In the lengthy history of Star Trek, each move forwards has seemingly been a hard fought one. Just look at the original outing on network TV, in which a multi-national and multi-racial crew was seen on screen, bucking the trend of the era, in which such progressive creative steps were more a rarity than the norm.
It took until the 1990s to have the first black lead character, and only now in the 21st Century have we seen front-and-centre representation of LGBTQ+ characters, who are now able to be out and proud, rather than having them hidden away or obliquely referenced by allegorical stories. Such is the liberation of being freed of any network censorship, or having to kowtow to sponsors, thanks to the new frontier offered up by streaming services. Yes, it’s been a long road getting from there to here, to quote the opening lyrics from some show’s theme song or other.
Perhaps one of the simultaneously most and least surprising of all the developments in Trek is just how long it took to get a female Captain as the star of one of the shows. Sure, there had been women commanding officers in the franchise, but never in a leading role. And, yes, there had also been strong female characters before, but they were perhaps hamstrung by the limitations of the time. Look at classic Trek, in which the uniform of the day was a minidress. In the ‘80s, we had a female security officer who was quickly killed off, which left two other prominent women characters, one of whom was a counsellor, and the other a doctor.
The latter finally got her due in the final season of Picard, as she demonstrated not only how tough and resilient she was, but also how she was as equally capable as any of her male colleagues, if not more so. Beverley Crusher was finally able to get the kind of opportunities which she would have, well, crushed had she been given them in The Next Generation. It showed how far we have come as a society over the last 30+ years that Dr. Crusher no longer had to be written as being a ‘soft’ character simply because of her gender and her role in a caring profession.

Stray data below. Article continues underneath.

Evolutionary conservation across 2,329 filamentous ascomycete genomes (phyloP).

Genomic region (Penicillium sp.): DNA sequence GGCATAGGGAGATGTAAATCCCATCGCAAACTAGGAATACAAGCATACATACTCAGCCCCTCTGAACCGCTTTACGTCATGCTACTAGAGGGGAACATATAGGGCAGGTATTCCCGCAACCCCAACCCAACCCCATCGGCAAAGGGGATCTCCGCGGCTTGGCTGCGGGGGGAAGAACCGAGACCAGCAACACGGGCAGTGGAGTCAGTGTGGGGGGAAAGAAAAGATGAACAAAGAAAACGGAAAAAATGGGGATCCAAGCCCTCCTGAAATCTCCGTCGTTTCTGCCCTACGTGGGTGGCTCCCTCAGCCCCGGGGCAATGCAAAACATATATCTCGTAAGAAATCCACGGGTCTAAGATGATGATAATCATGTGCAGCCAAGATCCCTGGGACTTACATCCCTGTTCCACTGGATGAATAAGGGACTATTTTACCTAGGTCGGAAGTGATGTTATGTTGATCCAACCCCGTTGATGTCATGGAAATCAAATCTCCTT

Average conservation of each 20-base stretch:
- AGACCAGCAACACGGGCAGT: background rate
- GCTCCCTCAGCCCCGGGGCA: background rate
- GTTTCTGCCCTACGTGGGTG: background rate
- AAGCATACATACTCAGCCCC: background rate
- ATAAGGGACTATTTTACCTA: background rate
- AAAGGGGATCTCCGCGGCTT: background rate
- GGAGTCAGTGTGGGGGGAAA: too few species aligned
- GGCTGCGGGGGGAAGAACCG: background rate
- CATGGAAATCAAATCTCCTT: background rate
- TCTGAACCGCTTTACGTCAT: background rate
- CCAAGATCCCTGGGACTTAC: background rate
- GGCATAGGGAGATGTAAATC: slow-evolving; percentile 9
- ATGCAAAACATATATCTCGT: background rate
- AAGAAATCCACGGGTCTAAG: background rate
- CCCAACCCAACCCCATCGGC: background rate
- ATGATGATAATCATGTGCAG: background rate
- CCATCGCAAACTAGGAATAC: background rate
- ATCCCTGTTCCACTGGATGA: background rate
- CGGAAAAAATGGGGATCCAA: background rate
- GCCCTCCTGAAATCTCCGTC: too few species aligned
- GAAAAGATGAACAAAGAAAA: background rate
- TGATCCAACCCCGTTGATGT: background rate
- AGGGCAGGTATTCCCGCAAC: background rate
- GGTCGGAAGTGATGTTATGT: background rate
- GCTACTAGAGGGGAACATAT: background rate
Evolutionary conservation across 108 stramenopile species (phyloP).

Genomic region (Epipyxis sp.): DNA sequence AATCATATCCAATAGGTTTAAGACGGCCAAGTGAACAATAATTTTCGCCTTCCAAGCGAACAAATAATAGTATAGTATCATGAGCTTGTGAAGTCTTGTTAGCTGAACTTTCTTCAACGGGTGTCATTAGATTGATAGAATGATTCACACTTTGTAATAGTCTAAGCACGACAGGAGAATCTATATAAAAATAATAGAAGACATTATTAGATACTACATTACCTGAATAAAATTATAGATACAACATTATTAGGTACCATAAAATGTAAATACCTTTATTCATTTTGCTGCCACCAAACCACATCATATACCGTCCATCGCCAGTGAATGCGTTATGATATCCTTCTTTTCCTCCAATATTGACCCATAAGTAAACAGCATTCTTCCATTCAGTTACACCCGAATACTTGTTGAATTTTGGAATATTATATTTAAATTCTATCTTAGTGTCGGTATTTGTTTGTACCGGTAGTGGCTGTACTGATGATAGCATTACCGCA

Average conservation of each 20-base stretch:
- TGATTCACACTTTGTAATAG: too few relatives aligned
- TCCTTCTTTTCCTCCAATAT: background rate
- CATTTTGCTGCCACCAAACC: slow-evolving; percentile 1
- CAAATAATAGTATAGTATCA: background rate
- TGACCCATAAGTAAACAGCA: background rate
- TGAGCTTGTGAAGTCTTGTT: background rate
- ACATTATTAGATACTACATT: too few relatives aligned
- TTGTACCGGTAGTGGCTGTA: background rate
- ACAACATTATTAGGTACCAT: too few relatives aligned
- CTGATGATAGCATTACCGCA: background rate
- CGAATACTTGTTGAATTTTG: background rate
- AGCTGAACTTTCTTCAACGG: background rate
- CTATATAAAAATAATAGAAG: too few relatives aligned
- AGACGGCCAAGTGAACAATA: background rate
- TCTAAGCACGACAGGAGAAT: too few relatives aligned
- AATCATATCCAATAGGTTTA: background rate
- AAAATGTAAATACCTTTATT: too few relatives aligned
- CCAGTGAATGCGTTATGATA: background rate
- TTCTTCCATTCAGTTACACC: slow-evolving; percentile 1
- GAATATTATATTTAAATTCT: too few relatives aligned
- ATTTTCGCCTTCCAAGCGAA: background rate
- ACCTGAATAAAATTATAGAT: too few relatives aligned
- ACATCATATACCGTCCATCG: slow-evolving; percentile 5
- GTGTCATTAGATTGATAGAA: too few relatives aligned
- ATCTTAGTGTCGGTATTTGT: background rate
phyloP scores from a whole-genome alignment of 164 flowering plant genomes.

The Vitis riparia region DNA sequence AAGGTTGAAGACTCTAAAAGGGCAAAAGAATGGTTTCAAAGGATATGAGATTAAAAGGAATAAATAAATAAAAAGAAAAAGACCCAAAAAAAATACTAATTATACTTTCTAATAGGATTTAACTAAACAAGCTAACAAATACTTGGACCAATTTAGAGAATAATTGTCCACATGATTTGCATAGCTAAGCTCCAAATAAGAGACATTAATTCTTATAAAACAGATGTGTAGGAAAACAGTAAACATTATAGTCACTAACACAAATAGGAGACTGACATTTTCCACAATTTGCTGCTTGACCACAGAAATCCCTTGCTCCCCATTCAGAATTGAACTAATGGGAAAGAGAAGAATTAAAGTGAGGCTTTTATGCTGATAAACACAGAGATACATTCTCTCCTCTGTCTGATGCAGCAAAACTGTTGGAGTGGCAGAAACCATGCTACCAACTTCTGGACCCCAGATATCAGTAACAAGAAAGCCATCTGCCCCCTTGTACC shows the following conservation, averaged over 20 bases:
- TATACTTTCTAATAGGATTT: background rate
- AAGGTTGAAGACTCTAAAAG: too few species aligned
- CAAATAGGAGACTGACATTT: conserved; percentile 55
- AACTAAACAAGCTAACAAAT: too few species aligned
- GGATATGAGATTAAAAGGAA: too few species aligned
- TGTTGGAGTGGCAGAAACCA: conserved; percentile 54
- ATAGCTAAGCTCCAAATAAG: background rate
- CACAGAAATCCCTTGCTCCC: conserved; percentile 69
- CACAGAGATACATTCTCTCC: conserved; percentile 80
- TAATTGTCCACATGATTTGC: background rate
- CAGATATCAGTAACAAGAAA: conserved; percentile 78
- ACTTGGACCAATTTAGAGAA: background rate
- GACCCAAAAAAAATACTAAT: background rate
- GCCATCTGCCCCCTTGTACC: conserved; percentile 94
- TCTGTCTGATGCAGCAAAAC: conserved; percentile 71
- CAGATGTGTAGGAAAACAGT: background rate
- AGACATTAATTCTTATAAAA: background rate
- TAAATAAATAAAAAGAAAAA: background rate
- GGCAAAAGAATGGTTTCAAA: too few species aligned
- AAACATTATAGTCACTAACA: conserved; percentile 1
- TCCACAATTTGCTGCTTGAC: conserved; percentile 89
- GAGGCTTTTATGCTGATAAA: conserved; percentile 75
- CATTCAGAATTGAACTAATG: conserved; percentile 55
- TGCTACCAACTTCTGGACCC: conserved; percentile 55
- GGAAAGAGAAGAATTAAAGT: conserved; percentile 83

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Knowing what we do now, it makes things interesting for the writers of spin-off media, like IDW’s lead Star Trek title, as it means they can fill in the gaps and give us some progression and development which now feels organic, rather than being out of character. As the First Officer on the USS Theseus, Dr. Crusher is certainly seeing her fair share of the action, as well as having to make some tough calls. Writers Collin Kelly and Jackson Lanzing are using this current story – forming part of the Day Of Blood special event – to test Crusher’s resolve, putting her firmly right at the very heart of both galactic and interpersonal conflict.
Kelly and Lanzing are certainly doing Crusher proud, and her response to the barbs of Commander Sela is both shocking and also completely authentic at the same time. This also acts as the catalyst for Sela to take a course of action which helps in turning things around for our beleaguered heroes, caught up in the crossfire on several fronts on Qo’noS. This is all depicted superbly by some dynamic artwork from Angel Unzueta, and so vividly and brilliantly coloured by Marissa Louise. In fact, the art is uniformly superb across the whole issue, including the double page spread which shows us the carnage breaking out across the Klingon home world.
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Strong women are prominent throughout issue #11, with Lily Sato rounding on Ro Laren and giving an impassioned speech about the meaning of being a Starfleet officer, and showing just why she resents Ro turning her back on the organisation and joining the Maquis. Meanwhile, in quite a stunning turn of events aboard the Theseus, Lieutenant Descheeni is able to galvanise Spock and Scotty into taking decisive action by employing what the former would no doubt have described as “colourful metaphors”. Taking on two Starfleet legends is something that takes a lot of spirit, and this is definitely on display here in abundance.
Overall, this is one of the strongest issues of the series so far, managing to pace things perfectly, while also giving so many of the ensemble an opportunity to shine in their own unique and distinctive ways. This is perhaps Star Trek at its finest, in any medium.
Star Trek #11 is out now from IDW Publishing.